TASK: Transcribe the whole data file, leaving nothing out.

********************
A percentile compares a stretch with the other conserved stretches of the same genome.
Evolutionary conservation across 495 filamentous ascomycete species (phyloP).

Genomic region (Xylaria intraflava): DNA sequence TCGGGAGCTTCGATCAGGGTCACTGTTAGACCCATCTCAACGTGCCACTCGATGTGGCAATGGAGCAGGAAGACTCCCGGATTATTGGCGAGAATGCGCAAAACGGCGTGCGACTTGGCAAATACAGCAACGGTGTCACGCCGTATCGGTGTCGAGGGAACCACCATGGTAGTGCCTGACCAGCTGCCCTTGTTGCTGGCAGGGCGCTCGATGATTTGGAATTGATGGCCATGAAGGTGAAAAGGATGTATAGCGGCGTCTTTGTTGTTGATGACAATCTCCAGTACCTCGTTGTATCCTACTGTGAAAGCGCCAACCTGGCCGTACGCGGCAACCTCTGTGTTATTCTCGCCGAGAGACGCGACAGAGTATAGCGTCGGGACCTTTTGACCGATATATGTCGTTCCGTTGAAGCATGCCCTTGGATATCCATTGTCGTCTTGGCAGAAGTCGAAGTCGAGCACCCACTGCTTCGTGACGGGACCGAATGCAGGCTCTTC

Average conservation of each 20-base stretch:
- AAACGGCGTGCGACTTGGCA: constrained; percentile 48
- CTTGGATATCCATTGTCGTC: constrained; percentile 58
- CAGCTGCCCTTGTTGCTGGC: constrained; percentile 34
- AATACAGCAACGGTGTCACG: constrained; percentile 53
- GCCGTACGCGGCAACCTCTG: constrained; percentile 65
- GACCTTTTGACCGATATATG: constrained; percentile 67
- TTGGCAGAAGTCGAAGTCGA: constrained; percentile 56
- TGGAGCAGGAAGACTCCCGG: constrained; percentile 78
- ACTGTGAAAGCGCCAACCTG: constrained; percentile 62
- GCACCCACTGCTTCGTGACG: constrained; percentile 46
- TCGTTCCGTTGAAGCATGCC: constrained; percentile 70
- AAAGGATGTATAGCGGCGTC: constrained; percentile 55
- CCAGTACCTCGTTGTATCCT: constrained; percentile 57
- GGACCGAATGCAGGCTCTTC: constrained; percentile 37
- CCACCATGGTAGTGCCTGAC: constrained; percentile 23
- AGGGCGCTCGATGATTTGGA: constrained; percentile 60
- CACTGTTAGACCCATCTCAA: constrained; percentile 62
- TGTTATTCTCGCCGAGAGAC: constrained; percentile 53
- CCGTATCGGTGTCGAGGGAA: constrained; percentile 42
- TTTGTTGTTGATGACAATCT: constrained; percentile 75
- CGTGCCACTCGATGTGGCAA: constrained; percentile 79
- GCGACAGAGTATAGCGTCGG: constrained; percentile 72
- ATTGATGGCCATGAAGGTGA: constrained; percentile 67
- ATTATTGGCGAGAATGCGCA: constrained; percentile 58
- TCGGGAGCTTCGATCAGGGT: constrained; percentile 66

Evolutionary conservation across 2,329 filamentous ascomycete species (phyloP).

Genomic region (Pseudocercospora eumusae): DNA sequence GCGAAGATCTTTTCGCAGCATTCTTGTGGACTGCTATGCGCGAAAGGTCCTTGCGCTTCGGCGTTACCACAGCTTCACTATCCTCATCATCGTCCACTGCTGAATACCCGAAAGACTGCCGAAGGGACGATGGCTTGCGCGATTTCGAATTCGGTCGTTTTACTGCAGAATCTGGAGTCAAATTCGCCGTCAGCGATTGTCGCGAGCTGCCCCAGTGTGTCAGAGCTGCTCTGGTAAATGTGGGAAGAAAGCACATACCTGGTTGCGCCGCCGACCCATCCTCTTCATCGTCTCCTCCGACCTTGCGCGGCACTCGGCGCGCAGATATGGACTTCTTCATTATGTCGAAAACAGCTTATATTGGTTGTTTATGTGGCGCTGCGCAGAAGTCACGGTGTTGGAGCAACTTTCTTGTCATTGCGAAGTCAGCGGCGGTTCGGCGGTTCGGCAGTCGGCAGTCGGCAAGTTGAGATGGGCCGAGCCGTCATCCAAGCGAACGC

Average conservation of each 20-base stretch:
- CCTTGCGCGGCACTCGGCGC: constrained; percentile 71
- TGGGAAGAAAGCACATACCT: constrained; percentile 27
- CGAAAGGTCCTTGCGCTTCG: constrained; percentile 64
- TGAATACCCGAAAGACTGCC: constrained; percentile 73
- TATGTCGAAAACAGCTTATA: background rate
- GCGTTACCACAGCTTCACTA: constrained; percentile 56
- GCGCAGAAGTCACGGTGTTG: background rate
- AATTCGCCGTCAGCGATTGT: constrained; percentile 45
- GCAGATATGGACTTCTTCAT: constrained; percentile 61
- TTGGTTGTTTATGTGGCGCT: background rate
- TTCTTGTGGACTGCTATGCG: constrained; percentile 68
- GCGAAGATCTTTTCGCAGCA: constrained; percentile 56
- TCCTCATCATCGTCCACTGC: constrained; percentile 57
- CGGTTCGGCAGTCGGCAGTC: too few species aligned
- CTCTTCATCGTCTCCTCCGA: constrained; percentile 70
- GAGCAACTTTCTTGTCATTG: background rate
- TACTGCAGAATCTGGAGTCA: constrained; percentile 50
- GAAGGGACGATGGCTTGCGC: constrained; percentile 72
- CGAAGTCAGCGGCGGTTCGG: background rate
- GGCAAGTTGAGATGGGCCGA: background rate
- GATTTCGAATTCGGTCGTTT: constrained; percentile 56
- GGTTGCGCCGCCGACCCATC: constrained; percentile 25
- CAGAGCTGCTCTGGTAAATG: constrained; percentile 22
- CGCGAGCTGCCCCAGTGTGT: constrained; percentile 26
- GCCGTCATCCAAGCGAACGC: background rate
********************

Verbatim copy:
A percentile compares a stretch with the other conserved stretches of the same genome.
Evolutionary conservation across 495 filamentous ascomycete species (phyloP).

Genomic region (Xylaria intraflava): DNA sequence TCGGGAGCTTCGATCAGGGTCACTGTTAGACCCATCTCAACGTGCCACTCGATGTGGCAATGGAGCAGGAAGACTCCCGGATTATTGGCGAGAATGCGCAAAACGGCGTGCGACTTGGCAAATACAGCAACGGTGTCACGCCGTATCGGTGTCGAGGGAACCACCATGGTAGTGCCTGACCAGCTGCCCTTGTTGCTGGCAGGGCGCTCGATGATTTGGAATTGATGGCCATGAAGGTGAAAAGGATGTATAGCGGCGTCTTTGTTGTTGATGACAATCTCCAGTACCTCGTTGTATCCTACTGTGAAAGCGCCAACCTGGCCGTACGCGGCAACCTCTGTGTTATTCTCGCCGAGAGACGCGACAGAGTATAGCGTCGGGACCTTTTGACCGATATATGTCGTTCCGTTGAAGCATGCCCTTGGATATCCATTGTCGTCTTGGCAGAAGTCGAAGTCGAGCACCCACTGCTTCGTGACGGGACCGAATGCAGGCTCTTC

Average conservation of each 20-base stretch:
- AAACGGCGTGCGACTTGGCA: constrained; percentile 48
- CTTGGATATCCATTGTCGTC: constrained; percentile 58
- CAGCTGCCCTTGTTGCTGGC: constrained; percentile 34
- AATACAGCAACGGTGTCACG: constrained; percentile 53
- GCCGTACGCGGCAACCTCTG: constrained; percentile 65
- GACCTTTTGACCGATATATG: constrained; percentile 67
- TTGGCAGAAGTCGAAGTCGA: constrained; percentile 56
- TGGAGCAGGAAGACTCCCGG: constrained; percentile 78
- ACTGTGAAAGCGCCAACCTG: constrained; percentile 62
- GCACCCACTGCTTCGTGACG: constrained; percentile 46
- TCGTTCCGTTGAAGCATGCC: constrained; percentile 70
- AAAGGATGTATAGCGGCGTC: constrained; percentile 55
- CCAGTACCTCGTTGTATCCT: constrained; percentile 57
- GGACCGAATGCAGGCTCTTC: constrained; percentile 37
- CCACCATGGTAGTGCCTGAC: constrained; percentile 23
- AGGGCGCTCGATGATTTGGA: constrained; percentile 60
- CACTGTTAGACCCATCTCAA: constrained; percentile 62
- TGTTATTCTCGCCGAGAGAC: constrained; percentile 53
- CCGTATCGGTGTCGAGGGAA: constrained; percentile 42
- TTTGTTGTTGATGACAATCT: constrained; percentile 75
- CGTGCCACTCGATGTGGCAA: constrained; percentile 79
- GCGACAGAGTATAGCGTCGG: constrained; percentile 72
- ATTGATGGCCATGAAGGTGA: constrained; percentile 67
- ATTATTGGCGAGAATGCGCA: constrained; percentile 58
- TCGGGAGCTTCGATCAGGGT: constrained; percentile 66

Evolutionary conservation across 2,329 filamentous ascomycete species (phyloP).

Genomic region (Pseudocercospora eumusae): DNA sequence GCGAAGATCTTTTCGCAGCATTCTTGTGGACTGCTATGCGCGAAAGGTCCTTGCGCTTCGGCGTTACCACAGCTTCACTATCCTCATCATCGTCCACTGCTGAATACCCGAAAGACTGCCGAAGGGACGATGGCTTGCGCGATTTCGAATTCGGTCGTTTTACTGCAGAATCTGGAGTCAAATTCGCCGTCAGCGATTGTCGCGAGCTGCCCCAGTGTGTCAGAGCTGCTCTGGTAAATGTGGGAAGAAAGCACATACCTGGTTGCGCCGCCGACCCATCCTCTTCATCGTCTCCTCCGACCTTGCGCGGCACTCGGCGCGCAGATATGGACTTCTTCATTATGTCGAAAACAGCTTATATTGGTTGTTTATGTGGCGCTGCGCAGAAGTCACGGTGTTGGAGCAACTTTCTTGTCATTGCGAAGTCAGCGGCGGTTCGGCGGTTCGGCAGTCGGCAGTCGGCAAGTTGAGATGGGCCGAGCCGTCATCCAAGCGAACGC

Average conservation of each 20-base stretch:
- CCTTGCGCGGCACTCGGCGC: constrained; percentile 71
- TGGGAAGAAAGCACATACCT: constrained; percentile 27
- CGAAAGGTCCTTGCGCTTCG: constrained; percentile 64
- TGAATACCCGAAAGACTGCC: constrained; percentile 73
- TATGTCGAAAACAGCTTATA: background rate
- GCGTTACCACAGCTTCACTA: constrained; percentile 56
- GCGCAGAAGTCACGGTGTTG: background rate
- AATTCGCCGTCAGCGATTGT: constrained; percentile 45
- GCAGATATGGACTTCTTCAT: constrained; percentile 61
- TTGGTTGTTTATGTGGCGCT: background rate
- TTCTTGTGGACTGCTATGCG: constrained; percentile 68
- GCGAAGATCTTTTCGCAGCA: constrained; percentile 56
- TCCTCATCATCGTCCACTGC: constrained; percentile 57
- CGGTTCGGCAGTCGGCAGTC: too few species aligned
- CTCTTCATCGTCTCCTCCGA: constrained; percentile 70
- GAGCAACTTTCTTGTCATTG: background rate
- TACTGCAGAATCTGGAGTCA: constrained; percentile 50
- GAAGGGACGATGGCTTGCGC: constrained; percentile 72
- CGAAGTCAGCGGCGGTTCGG: background rate
- GGCAAGTTGAGATGGGCCGA: background rate
- GATTTCGAATTCGGTCGTTT: constrained; percentile 56
- GGTTGCGCCGCCGACCCATC: constrained; percentile 25
- CAGAGCTGCTCTGGTAAATG: constrained; percentile 22
- CGCGAGCTGCCCCAGTGTGT: constrained; percentile 26
- GCCGTCATCCAAGCGAACGC: background rate